The chairman-designate of the FRC has warned Big Four firms that “the outcome could be much worse for them” if they are not forthcoming in improving the audit industry. The incoming chairman – subject to MP approval – Sir Jan du Plessis, issued this warning while being questioned by MPs on the business select committee.
The Big Four have previously criticised proposed changes to UK professional services, particularly in their lack of support for shared audit proposals – which Du Plessis is in favour of – in order to break up the oligopoly of the Big Four in the sector. Leaders amongst the Big Four have said the proposals could result in doubling down on work, increased costs for business, and a failure to improve the standards which were in large part why reform has become so prevalent on the financial secretary’s agenda.
However, a shake-up is long overdue. Following scandals surrounding Pâtisserie Valerie, Thomas Cook, and Carillion due to conflicting interests arising from current Big Four dominance in the sector, diversification of the sector has been marked by the government as absolutely essential. However, while diversification is necessary, are shared audits the answer or would caps on the number of audits the Big Four can undertake from FTSE 100 and FTSE 250 companies suffice?
Supportive structures for smaller and mid-size firms may allow for the continued, seamless disruption of the sector, improving standards and removal of problematic conflicts of interest in the process. Indeed, a lack of auditor-independent advisors now may leave far too few options as businesses begin to see the need for new professional service firms. However, many smaller firms have taken on these previously accessibly, large clients for their audit and professional service needs without shared audits, seeing great success suggesting that shared audits may not be the be all and end all here.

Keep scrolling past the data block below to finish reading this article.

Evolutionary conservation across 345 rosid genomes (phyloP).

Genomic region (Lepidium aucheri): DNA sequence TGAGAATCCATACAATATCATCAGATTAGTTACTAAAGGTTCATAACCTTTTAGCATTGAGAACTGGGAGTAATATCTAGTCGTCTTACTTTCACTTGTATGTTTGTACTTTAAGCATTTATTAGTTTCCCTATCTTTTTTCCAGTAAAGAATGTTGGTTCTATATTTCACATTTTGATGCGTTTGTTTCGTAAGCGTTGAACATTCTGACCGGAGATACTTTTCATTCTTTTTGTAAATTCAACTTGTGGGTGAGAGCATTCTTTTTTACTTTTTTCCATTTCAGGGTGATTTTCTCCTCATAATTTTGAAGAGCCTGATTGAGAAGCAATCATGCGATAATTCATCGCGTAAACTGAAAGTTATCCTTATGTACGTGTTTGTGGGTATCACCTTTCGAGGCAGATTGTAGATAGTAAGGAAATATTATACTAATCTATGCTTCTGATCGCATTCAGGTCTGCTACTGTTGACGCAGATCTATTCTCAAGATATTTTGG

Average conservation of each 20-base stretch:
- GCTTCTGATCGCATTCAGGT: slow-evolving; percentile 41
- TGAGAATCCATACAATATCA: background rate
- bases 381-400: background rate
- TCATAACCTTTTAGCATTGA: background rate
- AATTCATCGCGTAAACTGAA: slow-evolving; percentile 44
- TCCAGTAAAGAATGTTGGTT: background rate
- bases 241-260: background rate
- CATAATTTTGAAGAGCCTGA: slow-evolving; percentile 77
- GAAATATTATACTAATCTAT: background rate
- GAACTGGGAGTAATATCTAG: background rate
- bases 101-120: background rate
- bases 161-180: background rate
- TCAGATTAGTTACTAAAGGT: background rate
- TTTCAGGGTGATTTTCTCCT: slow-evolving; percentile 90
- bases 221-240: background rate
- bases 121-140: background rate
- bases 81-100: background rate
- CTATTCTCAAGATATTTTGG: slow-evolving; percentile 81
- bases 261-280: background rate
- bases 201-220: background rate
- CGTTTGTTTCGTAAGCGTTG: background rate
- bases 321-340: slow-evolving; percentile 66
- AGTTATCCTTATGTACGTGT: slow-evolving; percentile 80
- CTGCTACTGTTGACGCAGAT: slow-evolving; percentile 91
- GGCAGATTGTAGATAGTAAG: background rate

Chris Biggs, partner at Theta Global Advisors has been leading by example at his firm. Theta provide accounting and consultancy services and deliberately do not audit companies to avoid any conflicts of interest, an approach Chris is keen to see applied across the professional services industry to maintain higher standards in a rapidly changing sector.
“The potential issues around this shake up have been made clear but that is no reason to shy away from much needed reform. Possible increased costs and time delays for firms outside of the Big Four performing particularly complex and demanding audits are in some ways to be expected should shared audits be adopted. However, these risks can be managed and mitigated with appropriate structures to facilitate a growth period as these smaller firms gain more experience and resources when working on such projects.
“There have been three independent reviews so far and major failings are still happening with the Big Four’s current monopoly. The new potential incoming chairman has certainly re-energised the push, but we need to now see more action if the issues are to be solved effectively and for the long-term.
“Independence of the Big Four’s audit and consultancy services is crucial. We cannot risk jeopardising the independence of the audit because of lucrative consultancy services provided to the same client. Almost as important as this is the issue of ‘perception’, the public must have the perception that the audit role if fully independent and impartial at all times, otherwise they will lose confidence in the market.
“At Theta Global Advisors, we do not audit and hence, we are one of the few truly independent accounting advisory firms for non-audit services. Mid-sized firms such as ours that are disrupting the industry in a truly unprecedented manner are seeing great success having worked on major accounts this year. Proposals for shared audits working with the Big Four is just one way we can seamlessly diversify the sector, with mid sized firms having shown they can take on previously inaccessible large clients throughout the pandemic already. For London to continue as a top choice globally for professional services, it is essential to stay ahead of the curb moving forwards, be that through shared audits or caps on the Big Four’s current monopoly.”